Study skills instruction in higher education has become increasingly popular in the past decade. Many universities and colleges have developed short courses to teach study skills, established learning resource centers, instituted counseling programs, and offered workshops focusing on study skills. An increasingly common venue embeds study skills instruction within a full-semester formal course, "University 101," that aims to ease high-school students' transition to university life.
It is not coincidental that study skills are receiving increased attention in postsecondary education. Whereas universities and colleges once rigorously screened and selectively admitted candidates, they now face a need to balance the costs of sustaining quality teaching in the face of major budget cuts and potentially reduced enrollments (McKeachie, 1988). Students now pay a larger proportion of direct costs for their postsecondary education, and in turn they are justified in holding universities and colleges accountable for services they purchase. Furthermore, as institutions orient toward serving mature students who have been away from school for a number of years and students who are challenged in their pursuits of higher learning, there are increased needs to support students as they strive to cope with the academic demands of higher education.
In this climate, we suggest that higher education should not merely teach students knowledge in curricular subjects such as history, chemistry, and sociology. Institutions also should provide means for students to develop adaptable strategies with which to pursue knowledge and solve problems during and after postsecondary experiences. Having such skills contributes abilities and the motivation necessary for lifelong learning.
Early Investigations of Studying
In the late 1970s and early 1980s researchers began to probe how postsecondary students studied and to explore factors that correlated with more effective approaches to studying. In innovative articles, Biggs (1978), Dahlgren and Marton (1978), Ramsden and Entwistle (1981) surveyed students and correlated their reports about how they studied with measures of achievement; personality factors, such as locus of control; and various situational variables, such as college major, attributes of how course grades were assigned, and workload. A theme these studies shared was that a particular form of cognitive engagement, called deep processing, correlated with more vigorous and apparently effective studying. Deep processing is a collection of separable studying tactics that articulate basic cognitive operations to build meaningful and coherent structures of knowledge. Specific tactics that lead to deep processing include retrieving related concepts and ideas relevant to material currently being studied, monitoring relationships between new information and prior knowledge, assembling propositions into elaborated structures, rehearsing and transforming information into meaningful schemata, and metacognitively monitoring and adapting learning tactics according to the requirements of a task (Winne, 1985).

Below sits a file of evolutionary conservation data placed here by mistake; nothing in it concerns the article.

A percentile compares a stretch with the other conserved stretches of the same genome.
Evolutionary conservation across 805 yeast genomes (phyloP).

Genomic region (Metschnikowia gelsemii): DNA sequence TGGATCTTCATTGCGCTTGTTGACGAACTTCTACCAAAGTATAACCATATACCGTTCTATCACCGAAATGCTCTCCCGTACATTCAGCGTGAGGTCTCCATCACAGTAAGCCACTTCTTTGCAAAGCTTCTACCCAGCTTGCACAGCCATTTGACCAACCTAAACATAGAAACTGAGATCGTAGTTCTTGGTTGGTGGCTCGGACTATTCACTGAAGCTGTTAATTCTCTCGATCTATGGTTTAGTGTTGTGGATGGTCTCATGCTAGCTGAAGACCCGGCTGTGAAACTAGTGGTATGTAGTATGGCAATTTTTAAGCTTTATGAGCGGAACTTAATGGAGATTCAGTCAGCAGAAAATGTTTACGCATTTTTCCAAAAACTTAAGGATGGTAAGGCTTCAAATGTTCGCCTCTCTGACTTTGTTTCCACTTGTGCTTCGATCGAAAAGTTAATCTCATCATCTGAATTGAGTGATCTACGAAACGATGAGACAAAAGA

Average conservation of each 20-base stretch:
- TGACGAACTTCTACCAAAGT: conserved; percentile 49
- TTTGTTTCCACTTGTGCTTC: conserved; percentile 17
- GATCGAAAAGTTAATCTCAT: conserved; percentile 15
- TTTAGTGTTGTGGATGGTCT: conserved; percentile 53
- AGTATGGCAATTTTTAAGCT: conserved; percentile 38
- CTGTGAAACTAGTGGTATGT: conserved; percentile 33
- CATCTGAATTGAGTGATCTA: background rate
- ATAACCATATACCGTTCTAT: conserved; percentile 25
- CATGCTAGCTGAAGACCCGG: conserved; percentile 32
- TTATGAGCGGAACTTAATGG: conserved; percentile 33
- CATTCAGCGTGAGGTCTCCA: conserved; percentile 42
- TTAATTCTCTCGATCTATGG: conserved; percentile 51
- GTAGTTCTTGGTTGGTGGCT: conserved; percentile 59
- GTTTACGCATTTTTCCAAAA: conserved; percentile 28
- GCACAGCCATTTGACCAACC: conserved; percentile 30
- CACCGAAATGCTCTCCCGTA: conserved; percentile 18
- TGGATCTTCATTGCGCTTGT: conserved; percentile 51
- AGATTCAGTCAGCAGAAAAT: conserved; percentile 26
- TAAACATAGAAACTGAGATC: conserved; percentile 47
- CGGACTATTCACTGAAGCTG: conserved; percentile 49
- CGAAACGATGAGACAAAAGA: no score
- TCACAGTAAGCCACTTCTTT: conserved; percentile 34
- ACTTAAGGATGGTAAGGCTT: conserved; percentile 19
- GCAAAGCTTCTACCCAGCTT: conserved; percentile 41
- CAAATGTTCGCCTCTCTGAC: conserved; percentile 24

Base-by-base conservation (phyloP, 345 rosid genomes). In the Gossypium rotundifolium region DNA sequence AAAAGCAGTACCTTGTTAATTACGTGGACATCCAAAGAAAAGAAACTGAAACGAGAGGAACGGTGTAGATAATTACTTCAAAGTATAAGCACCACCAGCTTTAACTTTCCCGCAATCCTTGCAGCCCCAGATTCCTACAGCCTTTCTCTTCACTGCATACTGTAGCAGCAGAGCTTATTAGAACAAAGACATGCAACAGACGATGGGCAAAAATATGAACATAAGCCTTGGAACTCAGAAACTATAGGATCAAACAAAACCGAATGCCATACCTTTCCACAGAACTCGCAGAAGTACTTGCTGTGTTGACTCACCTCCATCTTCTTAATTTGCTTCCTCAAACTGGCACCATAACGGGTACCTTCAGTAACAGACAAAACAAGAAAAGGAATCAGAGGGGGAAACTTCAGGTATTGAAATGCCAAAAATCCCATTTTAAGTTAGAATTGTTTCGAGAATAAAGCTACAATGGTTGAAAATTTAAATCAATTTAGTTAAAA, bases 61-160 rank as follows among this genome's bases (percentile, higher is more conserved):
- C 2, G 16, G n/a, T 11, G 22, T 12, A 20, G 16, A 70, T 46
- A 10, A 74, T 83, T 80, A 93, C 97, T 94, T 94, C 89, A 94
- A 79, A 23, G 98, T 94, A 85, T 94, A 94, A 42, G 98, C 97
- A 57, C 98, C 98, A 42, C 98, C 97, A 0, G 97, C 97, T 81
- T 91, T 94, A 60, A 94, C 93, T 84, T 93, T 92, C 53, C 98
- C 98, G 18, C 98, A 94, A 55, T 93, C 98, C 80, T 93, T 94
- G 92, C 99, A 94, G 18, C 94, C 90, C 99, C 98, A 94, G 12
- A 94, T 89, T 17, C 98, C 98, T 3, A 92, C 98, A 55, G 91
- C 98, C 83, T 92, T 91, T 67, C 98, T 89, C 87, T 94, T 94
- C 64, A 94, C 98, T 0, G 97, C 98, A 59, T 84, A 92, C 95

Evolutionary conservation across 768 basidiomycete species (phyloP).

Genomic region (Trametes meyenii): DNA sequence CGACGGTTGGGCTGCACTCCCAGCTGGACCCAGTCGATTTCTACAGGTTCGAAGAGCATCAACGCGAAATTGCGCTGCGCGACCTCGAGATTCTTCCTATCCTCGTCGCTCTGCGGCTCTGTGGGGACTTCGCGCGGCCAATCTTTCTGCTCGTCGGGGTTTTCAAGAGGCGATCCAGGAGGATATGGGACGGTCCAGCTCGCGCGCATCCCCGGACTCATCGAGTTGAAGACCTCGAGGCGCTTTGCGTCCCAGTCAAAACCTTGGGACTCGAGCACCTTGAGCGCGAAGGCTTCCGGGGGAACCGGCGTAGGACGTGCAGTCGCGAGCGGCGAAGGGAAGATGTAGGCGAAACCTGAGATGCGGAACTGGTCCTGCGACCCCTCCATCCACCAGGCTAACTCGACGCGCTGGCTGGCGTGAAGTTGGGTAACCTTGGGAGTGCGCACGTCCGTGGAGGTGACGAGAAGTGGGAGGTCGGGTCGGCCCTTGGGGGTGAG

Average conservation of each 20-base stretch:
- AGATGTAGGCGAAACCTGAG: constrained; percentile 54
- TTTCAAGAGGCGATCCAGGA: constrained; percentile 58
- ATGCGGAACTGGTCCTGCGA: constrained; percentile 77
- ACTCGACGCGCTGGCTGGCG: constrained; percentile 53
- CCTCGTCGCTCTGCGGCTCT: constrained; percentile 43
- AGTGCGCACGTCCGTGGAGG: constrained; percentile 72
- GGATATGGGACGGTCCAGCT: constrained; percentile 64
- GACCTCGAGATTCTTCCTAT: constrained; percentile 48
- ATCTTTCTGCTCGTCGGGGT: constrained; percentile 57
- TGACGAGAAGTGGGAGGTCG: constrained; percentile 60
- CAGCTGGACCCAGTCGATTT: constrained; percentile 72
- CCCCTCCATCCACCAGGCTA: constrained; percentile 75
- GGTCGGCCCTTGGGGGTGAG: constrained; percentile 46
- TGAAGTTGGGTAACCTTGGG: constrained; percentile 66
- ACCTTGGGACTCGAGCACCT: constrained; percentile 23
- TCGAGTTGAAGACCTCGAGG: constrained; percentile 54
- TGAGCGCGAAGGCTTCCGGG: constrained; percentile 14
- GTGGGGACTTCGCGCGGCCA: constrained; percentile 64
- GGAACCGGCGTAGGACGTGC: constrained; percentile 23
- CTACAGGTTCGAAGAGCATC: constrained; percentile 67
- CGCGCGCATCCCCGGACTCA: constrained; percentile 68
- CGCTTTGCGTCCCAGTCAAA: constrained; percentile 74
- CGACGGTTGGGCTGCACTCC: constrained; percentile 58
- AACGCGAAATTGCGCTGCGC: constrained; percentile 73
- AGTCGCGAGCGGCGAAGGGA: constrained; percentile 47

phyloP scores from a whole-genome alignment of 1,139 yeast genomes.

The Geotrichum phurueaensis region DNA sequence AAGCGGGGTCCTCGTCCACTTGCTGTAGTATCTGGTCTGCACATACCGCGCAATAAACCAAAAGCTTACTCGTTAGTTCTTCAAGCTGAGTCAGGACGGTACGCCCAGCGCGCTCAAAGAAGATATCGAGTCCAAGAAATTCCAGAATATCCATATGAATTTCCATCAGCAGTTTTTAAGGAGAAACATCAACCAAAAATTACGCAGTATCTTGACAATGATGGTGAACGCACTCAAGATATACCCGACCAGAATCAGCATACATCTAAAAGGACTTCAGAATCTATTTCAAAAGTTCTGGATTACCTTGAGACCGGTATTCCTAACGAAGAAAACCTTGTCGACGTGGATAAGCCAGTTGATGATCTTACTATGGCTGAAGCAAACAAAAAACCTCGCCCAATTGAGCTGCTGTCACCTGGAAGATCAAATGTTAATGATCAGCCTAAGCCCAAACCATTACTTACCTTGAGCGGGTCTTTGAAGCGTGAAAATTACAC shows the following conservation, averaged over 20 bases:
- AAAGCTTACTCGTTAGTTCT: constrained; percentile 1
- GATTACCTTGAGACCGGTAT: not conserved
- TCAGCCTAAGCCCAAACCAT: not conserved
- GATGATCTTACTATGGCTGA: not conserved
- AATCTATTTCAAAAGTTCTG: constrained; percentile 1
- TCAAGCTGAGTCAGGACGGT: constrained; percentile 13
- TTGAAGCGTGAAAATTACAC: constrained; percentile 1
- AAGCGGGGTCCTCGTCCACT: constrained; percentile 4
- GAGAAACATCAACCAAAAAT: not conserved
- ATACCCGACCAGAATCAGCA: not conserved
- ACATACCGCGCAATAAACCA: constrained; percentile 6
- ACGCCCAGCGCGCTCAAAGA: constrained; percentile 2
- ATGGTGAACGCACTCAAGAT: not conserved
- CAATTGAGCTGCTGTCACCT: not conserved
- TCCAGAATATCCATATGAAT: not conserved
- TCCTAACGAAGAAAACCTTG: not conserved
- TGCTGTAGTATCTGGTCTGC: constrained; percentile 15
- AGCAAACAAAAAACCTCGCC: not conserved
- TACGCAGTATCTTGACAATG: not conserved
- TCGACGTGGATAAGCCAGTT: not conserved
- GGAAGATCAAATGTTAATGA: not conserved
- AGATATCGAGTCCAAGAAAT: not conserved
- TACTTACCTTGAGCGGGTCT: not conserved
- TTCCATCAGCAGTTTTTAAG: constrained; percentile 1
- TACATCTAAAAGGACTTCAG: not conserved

Paralleling such surveys of students' studying were a growing number of proposals that students be taught studying methods that could support deeper processing of course materials. Perhaps the most well known of these is Robinson's (1946) SQ3R - survey an assignment, generate questions, read, recite answers to questions, and review answers in relation to the text. Such apparently useful approaches to studying were widely proposed, but these suggestions were unfounded. Summarizing research prior to 1980, Johns and McNamara (1980, p. 1) concluded that "support for SQ3R is based more on opinion than on empirical fact." Our search of the literature since this review was published found just four empirical investigations (Chastain & Thurber, 1989; Graham, 1982; McCormick & Cooper, 1991; Schumaker, 1982). …